Most digital designs are done at a higher level of abstraction like RTL, although at times it becomes intuitive to build smaller deterministic circuits at a lower level by using combinational elements like and and or. Modeling done at this level is usually called gate level modeling as it involves gates and has a one to one relation between a hardware schematic and the Verilog code.

Verilog supports a few basic logic gates known as primitives as they can be instantiated like modules since they are already predefined.

## And/Or/Xor Gates

These primitives implement an AND and an OR gate which takes many scalar inputs and provide a single scalar output. The first terminal in the list of arguments to these primitives is the output which gets updated whenever any of the inputs change.

```
module gates (  input a, b,
output c, d, e);

and (c, a, b);   // c is the output, a and b are inputs
or  (d, a, b);  // d is the output, a and b are inputs
xor (e, a, b);   // e is the output, a and b are inputs
endmodule
```
```
module tb;
reg a, b;
wire c, d, e;
integer i;

gates u0 ( .a(a), .b(b), .c(c), .d(d), .e(e));

initial begin
{a, b} = 0;

\$monitor ("[T=%0t a=%0b b=%0b c(and)=%0b d(or)=%0b e(xor)=%0b", \$time, a, b, c, d, e);

for (i = 0; i < 10; i = i+1) begin
#1   a <= \$random;
b <= \$random;
end
end
endmodule
```
Simulation Log
```ncsim> run
[T=0 a=0 b=0 c(and)=0 d(or)=0 e(xor)=0
[T=1 a=0 b=1 c(and)=0 d(or)=1 e(xor)=1
[T=2 a=1 b=1 c(and)=1 d(or)=1 e(xor)=0
[T=4 a=1 b=0 c(and)=0 d(or)=1 e(xor)=1
[T=5 a=1 b=1 c(and)=1 d(or)=1 e(xor)=0
[T=6 a=0 b=1 c(and)=0 d(or)=1 e(xor)=1
[T=7 a=1 b=0 c(and)=0 d(or)=1 e(xor)=1
[T=10 a=1 b=1 c(and)=1 d(or)=1 e(xor)=0
ncsim: *W,RNQUIE: Simulation is complete.

```

## Nand/Nor/Xnor Gates

The inverse of all the above gates are also available in the forms of `nand`, `nor` and `xnor`. The same design from above is reused with the exception that the primitives are switched with their inverse versions.

```
module gates (  input a, b,
output c, d, e);

// Use nand, nor, xnor instead of and, or and xor
// in this example
nand (c, a, b);   // c is the output, a and b are inputs
nor  (d, a, b);    // d is the output, a and b are inputs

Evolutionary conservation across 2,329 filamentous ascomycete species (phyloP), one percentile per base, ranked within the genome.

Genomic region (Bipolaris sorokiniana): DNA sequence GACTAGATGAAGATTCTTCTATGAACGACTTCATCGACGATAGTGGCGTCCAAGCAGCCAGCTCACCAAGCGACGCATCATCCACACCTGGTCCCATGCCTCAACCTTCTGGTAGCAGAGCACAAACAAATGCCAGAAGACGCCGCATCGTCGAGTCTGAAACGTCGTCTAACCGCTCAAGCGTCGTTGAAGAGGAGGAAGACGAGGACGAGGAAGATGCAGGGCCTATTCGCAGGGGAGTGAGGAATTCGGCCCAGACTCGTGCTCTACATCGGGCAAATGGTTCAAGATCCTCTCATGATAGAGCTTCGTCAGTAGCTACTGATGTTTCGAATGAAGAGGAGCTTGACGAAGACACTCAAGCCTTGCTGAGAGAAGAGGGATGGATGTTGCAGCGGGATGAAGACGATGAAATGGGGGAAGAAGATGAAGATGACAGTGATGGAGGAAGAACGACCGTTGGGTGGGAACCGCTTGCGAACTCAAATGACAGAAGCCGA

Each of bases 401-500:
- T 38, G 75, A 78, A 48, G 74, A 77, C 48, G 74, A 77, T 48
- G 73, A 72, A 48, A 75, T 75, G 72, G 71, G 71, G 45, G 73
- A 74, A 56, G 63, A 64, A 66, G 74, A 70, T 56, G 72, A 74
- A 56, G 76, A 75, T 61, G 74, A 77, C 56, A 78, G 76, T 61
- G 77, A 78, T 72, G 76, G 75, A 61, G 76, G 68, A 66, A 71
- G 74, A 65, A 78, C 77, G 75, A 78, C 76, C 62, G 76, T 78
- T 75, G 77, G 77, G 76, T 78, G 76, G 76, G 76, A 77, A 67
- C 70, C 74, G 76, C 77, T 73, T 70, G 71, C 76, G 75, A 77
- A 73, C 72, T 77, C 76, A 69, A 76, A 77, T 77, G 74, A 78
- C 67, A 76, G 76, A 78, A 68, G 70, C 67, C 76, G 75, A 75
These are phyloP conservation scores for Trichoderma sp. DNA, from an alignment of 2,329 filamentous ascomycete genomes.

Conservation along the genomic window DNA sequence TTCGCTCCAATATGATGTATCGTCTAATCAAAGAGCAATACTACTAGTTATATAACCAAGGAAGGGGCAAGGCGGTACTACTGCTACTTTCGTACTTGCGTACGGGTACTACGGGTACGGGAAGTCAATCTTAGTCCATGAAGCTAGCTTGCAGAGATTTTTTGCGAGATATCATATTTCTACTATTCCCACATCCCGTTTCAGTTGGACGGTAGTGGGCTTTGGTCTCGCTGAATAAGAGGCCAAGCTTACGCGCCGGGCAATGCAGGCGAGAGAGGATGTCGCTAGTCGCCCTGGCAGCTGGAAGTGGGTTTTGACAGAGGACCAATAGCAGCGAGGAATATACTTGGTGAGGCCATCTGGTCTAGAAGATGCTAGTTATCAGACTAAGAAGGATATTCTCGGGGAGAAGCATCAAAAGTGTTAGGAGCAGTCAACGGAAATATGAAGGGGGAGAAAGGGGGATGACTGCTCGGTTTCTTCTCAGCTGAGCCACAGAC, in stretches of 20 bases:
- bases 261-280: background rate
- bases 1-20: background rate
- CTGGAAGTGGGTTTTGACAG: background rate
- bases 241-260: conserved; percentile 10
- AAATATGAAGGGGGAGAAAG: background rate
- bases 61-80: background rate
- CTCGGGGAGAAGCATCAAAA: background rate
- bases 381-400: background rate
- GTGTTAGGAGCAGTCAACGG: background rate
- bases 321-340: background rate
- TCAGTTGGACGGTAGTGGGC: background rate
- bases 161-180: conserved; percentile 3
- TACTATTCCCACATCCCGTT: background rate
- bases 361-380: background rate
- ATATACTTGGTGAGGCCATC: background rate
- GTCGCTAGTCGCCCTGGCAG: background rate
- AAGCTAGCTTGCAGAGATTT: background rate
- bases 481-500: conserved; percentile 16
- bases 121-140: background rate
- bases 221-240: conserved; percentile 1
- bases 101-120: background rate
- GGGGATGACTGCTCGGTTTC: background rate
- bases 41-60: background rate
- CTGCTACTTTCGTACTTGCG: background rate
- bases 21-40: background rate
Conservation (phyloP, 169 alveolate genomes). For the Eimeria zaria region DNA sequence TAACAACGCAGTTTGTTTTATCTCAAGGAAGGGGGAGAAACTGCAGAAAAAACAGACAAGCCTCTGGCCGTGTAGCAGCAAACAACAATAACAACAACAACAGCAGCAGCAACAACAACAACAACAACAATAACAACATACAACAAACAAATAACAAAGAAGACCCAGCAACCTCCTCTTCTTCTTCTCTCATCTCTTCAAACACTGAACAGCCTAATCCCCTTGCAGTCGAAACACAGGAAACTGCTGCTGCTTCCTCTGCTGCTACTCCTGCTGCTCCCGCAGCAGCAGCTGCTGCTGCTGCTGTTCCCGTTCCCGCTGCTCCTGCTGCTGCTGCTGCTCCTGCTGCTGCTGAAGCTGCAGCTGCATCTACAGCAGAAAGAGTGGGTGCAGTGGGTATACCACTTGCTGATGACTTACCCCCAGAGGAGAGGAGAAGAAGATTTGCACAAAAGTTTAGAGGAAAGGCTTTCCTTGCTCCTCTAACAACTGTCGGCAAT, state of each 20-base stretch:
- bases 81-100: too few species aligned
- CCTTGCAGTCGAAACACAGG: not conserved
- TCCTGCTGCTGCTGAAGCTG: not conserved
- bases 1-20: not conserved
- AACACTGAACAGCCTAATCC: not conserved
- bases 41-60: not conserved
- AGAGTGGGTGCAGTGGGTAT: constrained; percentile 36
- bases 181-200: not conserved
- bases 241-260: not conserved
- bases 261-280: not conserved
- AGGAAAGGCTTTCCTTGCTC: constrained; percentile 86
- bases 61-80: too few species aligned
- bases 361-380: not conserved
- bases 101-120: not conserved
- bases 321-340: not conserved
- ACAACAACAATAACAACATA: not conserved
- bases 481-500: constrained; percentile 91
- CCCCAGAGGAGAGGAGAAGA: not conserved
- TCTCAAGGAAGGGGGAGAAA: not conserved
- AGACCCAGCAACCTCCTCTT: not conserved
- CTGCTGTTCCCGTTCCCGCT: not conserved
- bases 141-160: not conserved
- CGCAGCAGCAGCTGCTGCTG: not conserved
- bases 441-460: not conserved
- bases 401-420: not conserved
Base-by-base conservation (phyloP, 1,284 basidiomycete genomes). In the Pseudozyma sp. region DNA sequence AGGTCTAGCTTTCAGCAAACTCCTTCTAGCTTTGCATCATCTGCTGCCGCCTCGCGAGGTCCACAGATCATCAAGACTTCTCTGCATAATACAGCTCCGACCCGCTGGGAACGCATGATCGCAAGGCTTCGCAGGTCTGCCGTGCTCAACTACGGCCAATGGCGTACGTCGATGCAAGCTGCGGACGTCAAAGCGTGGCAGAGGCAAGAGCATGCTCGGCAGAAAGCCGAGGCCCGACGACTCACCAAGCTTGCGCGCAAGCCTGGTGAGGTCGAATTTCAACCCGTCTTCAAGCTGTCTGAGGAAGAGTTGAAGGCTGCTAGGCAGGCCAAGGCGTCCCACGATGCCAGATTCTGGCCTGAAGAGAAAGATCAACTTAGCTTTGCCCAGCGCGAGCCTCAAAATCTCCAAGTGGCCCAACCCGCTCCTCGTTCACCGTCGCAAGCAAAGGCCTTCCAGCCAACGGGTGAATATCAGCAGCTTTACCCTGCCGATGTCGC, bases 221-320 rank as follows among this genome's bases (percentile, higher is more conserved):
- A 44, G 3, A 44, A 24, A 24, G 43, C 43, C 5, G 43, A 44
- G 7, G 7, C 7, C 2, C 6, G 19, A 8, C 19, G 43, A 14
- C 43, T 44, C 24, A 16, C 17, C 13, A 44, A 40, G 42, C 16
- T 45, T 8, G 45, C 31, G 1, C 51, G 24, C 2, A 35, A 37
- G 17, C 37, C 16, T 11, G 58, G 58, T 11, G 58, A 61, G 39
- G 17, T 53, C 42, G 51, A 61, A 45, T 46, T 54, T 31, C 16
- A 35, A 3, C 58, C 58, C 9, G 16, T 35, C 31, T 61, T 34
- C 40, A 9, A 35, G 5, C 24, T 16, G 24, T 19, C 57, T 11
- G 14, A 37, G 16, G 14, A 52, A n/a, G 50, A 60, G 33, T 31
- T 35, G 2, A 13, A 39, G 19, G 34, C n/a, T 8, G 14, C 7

xnor (e, a, b);   // e is the output, a and b are inputs
endmodule
```
```
module tb;
reg a, b;
wire c, d, e;
integer i;

gates u0 ( .a(a), .b(b), .c(c), .d(d), .e(e));

initial begin
{a, b} = 0;

\$monitor ("[T=%0t a=%0b b=%0b c(nand)=%0b d(nor)=%0b e(xnor)=%0b", \$time, a, b, c, d, e);

for (i = 0; i < 10; i = i+1) begin
#1   a <= \$random;
b <= \$random;
end
end
endmodule
```
Simulation Log
```ncsim> run
[T=0 a=0 b=0 c(nand)=1 d(nor)=1 e(xnor)=1
[T=1 a=0 b=1 c(nand)=1 d(nor)=0 e(xnor)=0
[T=2 a=1 b=1 c(nand)=0 d(nor)=0 e(xnor)=1
[T=4 a=1 b=0 c(nand)=1 d(nor)=0 e(xnor)=0
[T=5 a=1 b=1 c(nand)=0 d(nor)=0 e(xnor)=1
[T=6 a=0 b=1 c(nand)=1 d(nor)=0 e(xnor)=0
[T=7 a=1 b=0 c(nand)=1 d(nor)=0 e(xnor)=0
[T=10 a=1 b=1 c(nand)=0 d(nor)=0 e(xnor)=1
ncsim: *W,RNQUIE: Simulation is complete.

```

These gates can have more than two inputs.

```
module gates (  input a, b, c, d,
output x, y, z);

and (x, a, b, c, d);   // x is the output, a, b, c, d are inputs
or  (y, a, b, c, d);  // y is the output, a, b, c, d are inputs
nor (z, a, b, c, d);   // z is the output, a, b, c, d are inputs
endmodule
```
```
module tb;
reg a, b, c, d;
wire x, y, z;
integer i;

gates u0 ( .a(a), .b(b), .c(c), .d(d), .x(x), .y(y), .z(z));

initial begin
{a, b, c, d} = 0;

\$monitor ("[T=%0t a=%0b b=%0b c=%0b d=%0b x=%0b y=%0b x=%0b", \$time, a, b, c, d, x, y, z);

for (i = 0; i < 10; i = i+1) begin
#1   a <= \$random;
b <= \$random;
c <= \$random;
d <= \$random;

end
end
endmodule
```
Simulation Log
```ncsim> run
[T=0 a=0 b=0 c=0 d=0 x=0 y=0 x=1
[T=1 a=0 b=1 c=1 d=1 x=0 y=1 x=0
[T=2 a=1 b=1 c=1 d=0 x=0 y=1 x=0
[T=3 a=1 b=1 c=0 d=1 x=0 y=1 x=0
[T=4 a=1 b=0 c=1 d=0 x=0 y=1 x=0
[T=5 a=1 b=0 c=1 d=1 x=0 y=1 x=0
[T=6 a=0 b=1 c=0 d=0 x=0 y=1 x=0
[T=7 a=0 b=1 c=0 d=1 x=0 y=1 x=0
[T=8 a=1 b=1 c=1 d=0 x=0 y=1 x=0
[T=9 a=0 b=0 c=0 d=1 x=0 y=1 x=0
[T=10 a=0 b=1 c=1 d=1 x=0 y=1 x=0
ncsim: *W,RNQUIE: Simulation is complete.

```

## Buf/Not Gates

These gates only have one scalar input but can have many outputs. `buf` stands for a buffer and simply transfer the value from input to the output without any change in polarity. `not` stands for an inverter which inverts the polarity of the signal at its input. So a 0 at its input will yield a 1 and vice versa.

```
module gates (  input a, b,
output c, d);

buf (c, a, b);   // c is the output, a and b are inputs
not (d, a, b);  // d is the output, a and b are inputs
endmodule
```
```
module tb;
reg a, b;
wire c, d;
integer i;

gates u0 ( .a(a), .b(b), .c(c), .d(d));

initial begin
{a, b} = 0;

\$monitor ("[T=%0t a=%0b b=%0b c(buf)=%0b d(not)=%0b", \$time, a, b, c, d);

for (i = 0; i < 10; i = i+1) begin
#1   a <= \$random;
b <= \$random;
end
end
endmodule
```
Simulation Log
```ncsim> run
[T=0 a=0 b=0 c(buf)=0 d(not)=1
[T=1 a=0 b=1 c(buf)=1 d(not)=0
[T=2 a=1 b=1 c(buf)=1 d(not)=0
[T=4 a=1 b=0 c(buf)=0 d(not)=1
[T=5 a=1 b=1 c(buf)=1 d(not)=0
[T=6 a=0 b=1 c(buf)=1 d(not)=0
[T=7 a=1 b=0 c(buf)=0 d(not)=1
[T=10 a=1 b=1 c(buf)=1 d(not)=0
ncsim: *W,RNQUIE: Simulation is complete.

```

Click to try this example in a simulator! ## Bufif/Notif

Buffers and Inverters with an additional control signal to enable the output is available through `bufif` and `notif` primitives. These gates have a valid output only if the control signal is enabled else the output will be in high impedance. There are two versions of these, one with normal polarity of control indicated by a 1 like `bufif1` and `notif1` and second with inverted polarity of control indicated by a 0 like `bufif0` and `notif0`.

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